Western allies can help Kyiv with its mounting crackdown on graft by extraditing more people who are under investigation, Ukraine's top anti-corruption prosecutor said on Wednesday.
Fighting sleaze is a priority for Kyiv as it seeks membership of the European Union and tries to strengthen state institutions following Russia's invasion last year.
Oleksandr Klymenko, director of the Specialised Anti-Corruption Prosecutor's Office, told Reuters that most countries Kyiv has asked to extradite suspects in corruption cases have declined to do so.
"In 90% of our cases, we have one or two or three or more subjects who are abroad, and the procedure for handing these people over to Ukraine is complicated," he said during an interview in his Kyiv office.
Countries where suspects have been located included Austria, Spain and Britain, he said.
Easing extradition, Klymenko said, was "extremely relevant" to Ukraine's efforts to root out corruption, which the European Commission, the EU executive, has singled out as a precondition for membership talks to begin.
"The investigation of a criminal case is quite ineffective when we can't return these people to Ukraine from various jurisdictions for the administration of due justice," he said.
Klymenko said countries typically cite security concerns amid Russia's war and the conditions of detention in Ukraine, but that Kyiv always guaranteed the safe custody of suspects under investigation.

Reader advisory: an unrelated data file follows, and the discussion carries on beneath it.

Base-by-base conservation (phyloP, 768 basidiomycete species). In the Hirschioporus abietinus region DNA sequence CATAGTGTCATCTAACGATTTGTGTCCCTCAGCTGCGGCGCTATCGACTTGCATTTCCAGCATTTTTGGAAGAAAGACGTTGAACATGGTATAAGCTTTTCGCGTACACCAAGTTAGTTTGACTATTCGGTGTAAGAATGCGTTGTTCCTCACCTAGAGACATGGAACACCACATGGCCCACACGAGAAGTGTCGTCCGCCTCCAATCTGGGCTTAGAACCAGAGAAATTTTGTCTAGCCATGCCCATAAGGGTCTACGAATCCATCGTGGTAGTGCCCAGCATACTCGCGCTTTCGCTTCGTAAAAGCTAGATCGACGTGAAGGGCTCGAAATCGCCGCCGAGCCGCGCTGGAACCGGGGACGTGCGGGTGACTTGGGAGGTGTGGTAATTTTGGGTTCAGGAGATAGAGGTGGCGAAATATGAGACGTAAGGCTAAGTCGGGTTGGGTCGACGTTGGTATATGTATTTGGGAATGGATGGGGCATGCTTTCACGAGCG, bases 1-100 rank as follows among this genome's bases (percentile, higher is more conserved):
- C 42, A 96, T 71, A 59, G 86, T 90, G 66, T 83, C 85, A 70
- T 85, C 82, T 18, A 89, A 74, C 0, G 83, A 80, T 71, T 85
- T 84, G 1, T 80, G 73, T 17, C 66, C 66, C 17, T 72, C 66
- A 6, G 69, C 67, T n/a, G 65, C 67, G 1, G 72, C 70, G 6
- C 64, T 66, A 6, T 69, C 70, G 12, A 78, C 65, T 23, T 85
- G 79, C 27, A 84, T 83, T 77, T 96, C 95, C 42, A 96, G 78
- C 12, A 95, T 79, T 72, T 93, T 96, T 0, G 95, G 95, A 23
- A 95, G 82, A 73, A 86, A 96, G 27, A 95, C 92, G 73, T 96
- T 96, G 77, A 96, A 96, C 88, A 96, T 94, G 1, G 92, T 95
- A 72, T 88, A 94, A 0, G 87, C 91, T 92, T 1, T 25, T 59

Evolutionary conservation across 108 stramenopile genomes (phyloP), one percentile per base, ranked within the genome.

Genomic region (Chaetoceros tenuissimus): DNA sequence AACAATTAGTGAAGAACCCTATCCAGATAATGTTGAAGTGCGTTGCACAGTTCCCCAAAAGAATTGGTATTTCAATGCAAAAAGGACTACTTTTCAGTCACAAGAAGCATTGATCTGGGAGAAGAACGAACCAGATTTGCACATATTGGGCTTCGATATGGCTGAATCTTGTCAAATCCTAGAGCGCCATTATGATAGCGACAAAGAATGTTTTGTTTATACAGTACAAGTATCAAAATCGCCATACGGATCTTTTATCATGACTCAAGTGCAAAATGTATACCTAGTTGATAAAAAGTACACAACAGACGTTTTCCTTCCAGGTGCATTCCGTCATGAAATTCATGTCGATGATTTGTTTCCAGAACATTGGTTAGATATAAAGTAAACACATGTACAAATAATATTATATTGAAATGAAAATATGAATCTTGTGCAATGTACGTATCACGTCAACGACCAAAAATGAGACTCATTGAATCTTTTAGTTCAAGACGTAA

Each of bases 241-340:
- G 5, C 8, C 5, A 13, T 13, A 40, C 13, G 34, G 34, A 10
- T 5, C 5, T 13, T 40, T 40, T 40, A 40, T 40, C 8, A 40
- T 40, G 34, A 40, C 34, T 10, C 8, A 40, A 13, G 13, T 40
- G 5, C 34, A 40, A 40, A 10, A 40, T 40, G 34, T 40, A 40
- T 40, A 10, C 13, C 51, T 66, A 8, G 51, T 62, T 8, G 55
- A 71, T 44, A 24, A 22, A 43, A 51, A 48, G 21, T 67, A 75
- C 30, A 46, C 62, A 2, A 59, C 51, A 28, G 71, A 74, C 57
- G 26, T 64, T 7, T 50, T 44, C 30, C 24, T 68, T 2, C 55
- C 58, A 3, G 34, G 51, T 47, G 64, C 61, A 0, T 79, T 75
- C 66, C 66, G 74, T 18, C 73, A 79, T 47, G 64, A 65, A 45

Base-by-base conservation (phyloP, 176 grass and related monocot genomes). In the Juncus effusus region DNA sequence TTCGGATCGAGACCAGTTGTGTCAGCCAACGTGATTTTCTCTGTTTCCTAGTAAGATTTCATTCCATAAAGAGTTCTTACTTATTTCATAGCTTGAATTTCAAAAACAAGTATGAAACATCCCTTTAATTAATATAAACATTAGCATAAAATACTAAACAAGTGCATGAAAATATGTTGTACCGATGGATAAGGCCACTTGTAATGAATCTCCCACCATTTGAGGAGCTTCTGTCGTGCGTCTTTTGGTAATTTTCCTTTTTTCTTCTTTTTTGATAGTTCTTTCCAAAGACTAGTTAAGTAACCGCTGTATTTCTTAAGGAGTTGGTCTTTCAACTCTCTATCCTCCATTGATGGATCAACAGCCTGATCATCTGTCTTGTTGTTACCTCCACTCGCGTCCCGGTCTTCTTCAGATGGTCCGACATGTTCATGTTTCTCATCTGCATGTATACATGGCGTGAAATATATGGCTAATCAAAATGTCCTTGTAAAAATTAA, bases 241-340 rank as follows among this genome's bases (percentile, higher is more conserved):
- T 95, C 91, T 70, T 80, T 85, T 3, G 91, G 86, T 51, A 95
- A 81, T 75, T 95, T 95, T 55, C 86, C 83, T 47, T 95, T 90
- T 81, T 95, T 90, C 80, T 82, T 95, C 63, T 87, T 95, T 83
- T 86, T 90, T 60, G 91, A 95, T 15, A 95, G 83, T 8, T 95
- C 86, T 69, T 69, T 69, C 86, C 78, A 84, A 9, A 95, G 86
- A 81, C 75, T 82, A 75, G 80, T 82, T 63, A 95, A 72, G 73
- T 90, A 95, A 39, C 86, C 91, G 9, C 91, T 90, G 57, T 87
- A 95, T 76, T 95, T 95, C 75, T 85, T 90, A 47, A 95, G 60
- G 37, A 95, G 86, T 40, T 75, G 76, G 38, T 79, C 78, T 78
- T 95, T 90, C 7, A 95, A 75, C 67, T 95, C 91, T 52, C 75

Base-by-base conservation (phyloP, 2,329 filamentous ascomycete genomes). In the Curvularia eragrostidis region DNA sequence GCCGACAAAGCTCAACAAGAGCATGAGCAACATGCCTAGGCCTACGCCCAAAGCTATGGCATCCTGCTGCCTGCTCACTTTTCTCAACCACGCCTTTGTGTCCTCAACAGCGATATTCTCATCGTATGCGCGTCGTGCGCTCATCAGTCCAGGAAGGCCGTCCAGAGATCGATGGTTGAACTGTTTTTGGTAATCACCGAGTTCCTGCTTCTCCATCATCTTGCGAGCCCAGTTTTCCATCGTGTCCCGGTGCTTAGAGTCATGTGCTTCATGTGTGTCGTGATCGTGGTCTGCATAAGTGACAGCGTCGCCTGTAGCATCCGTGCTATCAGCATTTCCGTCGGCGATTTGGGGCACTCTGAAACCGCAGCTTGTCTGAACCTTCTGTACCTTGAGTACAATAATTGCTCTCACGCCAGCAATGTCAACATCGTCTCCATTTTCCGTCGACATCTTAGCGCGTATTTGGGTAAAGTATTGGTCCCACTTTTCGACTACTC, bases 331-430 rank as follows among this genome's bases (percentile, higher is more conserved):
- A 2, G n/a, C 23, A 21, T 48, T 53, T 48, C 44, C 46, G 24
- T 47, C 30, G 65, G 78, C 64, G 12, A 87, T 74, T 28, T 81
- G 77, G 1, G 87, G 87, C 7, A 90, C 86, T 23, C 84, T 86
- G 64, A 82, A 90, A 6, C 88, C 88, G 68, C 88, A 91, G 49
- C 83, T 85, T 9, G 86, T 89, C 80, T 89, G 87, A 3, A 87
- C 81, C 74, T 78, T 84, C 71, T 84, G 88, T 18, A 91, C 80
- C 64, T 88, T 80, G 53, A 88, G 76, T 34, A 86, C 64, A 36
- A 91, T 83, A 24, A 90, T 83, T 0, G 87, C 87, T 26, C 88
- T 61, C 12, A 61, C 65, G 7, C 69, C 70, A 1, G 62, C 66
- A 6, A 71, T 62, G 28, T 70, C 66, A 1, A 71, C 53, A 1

In his role, to which he was appointed in July 2022, Klymenko must remain free from political influence - an important concern of Western governments and international donors who want to be sure foreign aid will not fall into the wrong hands.
Klymenko, 36, had previously worked as a detective for the National Anti-Corruption Bureau of Ukraine, another state body fighting graft.
He said the priority for Kyiv's anti-corruption authorities was to root out the complex schemes and illicit networks that have made graft systemic in Ukraine.
The country ranked 116th out of 180 countries in Transparency International's most recent Corruption Perceptions Index, the result of weak state institutions that came under the control of well-connected people after the collapse of the Soviet Union.
Authorities have ramped up their anti-corruption drive since Klymenko's appointment.
Last week, investigators said they had uncovered a plot involving a former head of the State Property Fund that they believe embezzled more than $13 million.
That followed the first indictments on March 15 in a case involving a sprawling scheme that allegedly led to Ukrainian electricity customers overpaying by more than $1 billion between 2016 and 2019.
Klymenko said such elaborate corrupt ploys would continue unless their high-ranking organisers were targeted and the mechanisms exposed.
"If there's no system - in which a subordinate answers to a higher-up, who then answers to the very top - then I think it would be a success not just for us, but for our country in general," he said.